not far from the very spot, where he closed his life, upwards of
fifty-three years afterwards. Immediately after leaving college,
he accepted an invitation to take charge of a private school in
Nan tucket. Here he taught, two years, with great fidelity and
success. During that time, he determined to study for the min
istry ; and, in 1812, he returned to Cambridge to pursue his
theological studies. After three years spent there, he was per
suaded to return to Nantucket, and resume his work as a teacher,
where he remained three years. In 1818, he left, and began
preaching. He was ordained pastor of a church in North Read
ing, Mass., 18 May, 1819. Here he remained a most faithful
and discreet preacher of the gospel for eight years ; but, having
come to the conclusion that he was not called to preach so much
as to teach, he resigned his pastoral charge, 19 May, 1827, and
returned to school-keeping, as that which should thenceforth be
the business of his life. In company with a relative, Mr.
Simeon Putnam (H.C. 1811), he took charge of a school in
North Andover, Mass. Here he remained four years ; when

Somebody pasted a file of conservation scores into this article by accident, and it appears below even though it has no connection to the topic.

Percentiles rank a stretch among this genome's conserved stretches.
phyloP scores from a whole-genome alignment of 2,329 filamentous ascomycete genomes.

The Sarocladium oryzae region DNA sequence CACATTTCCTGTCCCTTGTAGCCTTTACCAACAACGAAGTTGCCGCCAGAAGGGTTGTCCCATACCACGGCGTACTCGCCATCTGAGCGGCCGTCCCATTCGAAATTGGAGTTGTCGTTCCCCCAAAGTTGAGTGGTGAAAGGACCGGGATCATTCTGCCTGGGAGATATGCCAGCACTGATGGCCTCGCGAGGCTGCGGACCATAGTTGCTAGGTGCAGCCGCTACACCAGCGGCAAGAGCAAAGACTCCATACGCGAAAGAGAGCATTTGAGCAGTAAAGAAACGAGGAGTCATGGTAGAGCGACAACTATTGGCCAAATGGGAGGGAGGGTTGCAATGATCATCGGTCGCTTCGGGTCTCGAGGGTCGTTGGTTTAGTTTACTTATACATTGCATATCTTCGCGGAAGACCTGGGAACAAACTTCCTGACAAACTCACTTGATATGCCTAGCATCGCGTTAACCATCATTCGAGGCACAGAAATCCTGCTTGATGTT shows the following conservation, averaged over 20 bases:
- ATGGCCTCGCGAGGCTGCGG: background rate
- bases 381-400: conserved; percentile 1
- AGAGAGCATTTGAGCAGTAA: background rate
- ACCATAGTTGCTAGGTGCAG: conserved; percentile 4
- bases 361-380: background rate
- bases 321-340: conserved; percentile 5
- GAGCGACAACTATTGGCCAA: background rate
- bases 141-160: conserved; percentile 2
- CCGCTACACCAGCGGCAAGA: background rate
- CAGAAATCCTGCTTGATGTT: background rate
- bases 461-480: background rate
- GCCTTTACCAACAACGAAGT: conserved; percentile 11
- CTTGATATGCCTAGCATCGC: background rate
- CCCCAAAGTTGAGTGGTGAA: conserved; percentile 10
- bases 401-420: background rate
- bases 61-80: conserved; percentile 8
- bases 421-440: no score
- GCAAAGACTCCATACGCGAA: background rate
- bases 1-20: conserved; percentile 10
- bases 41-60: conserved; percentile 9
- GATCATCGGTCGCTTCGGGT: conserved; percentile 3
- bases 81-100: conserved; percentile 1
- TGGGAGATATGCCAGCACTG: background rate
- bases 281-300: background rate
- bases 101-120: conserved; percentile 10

at the earnest solicitation of his former friends, in 1831, he re
turned to Nantucket. His return was most cordially welcomed ;
and he immediately found himself at the head of a large and
lucrative school. This school he continued to teach six years,
during which time he was occasionally blessed with able assist
ants ; and among them was Miss Maria Mitchell, who had been
his pupil, and who has since obtained a world-wide fame as an
astronomer. In 1837, he relinquished his private school, and

1859-60.] OF HARVARD COLLEGE. 311

became the principal of Nantucket High School. This school
he kept two years. In 1839, when the first normal-school on
this continent was established at Lexington, Mass., he was, at
the earnest solicitation of the late Horace Mann, induced to take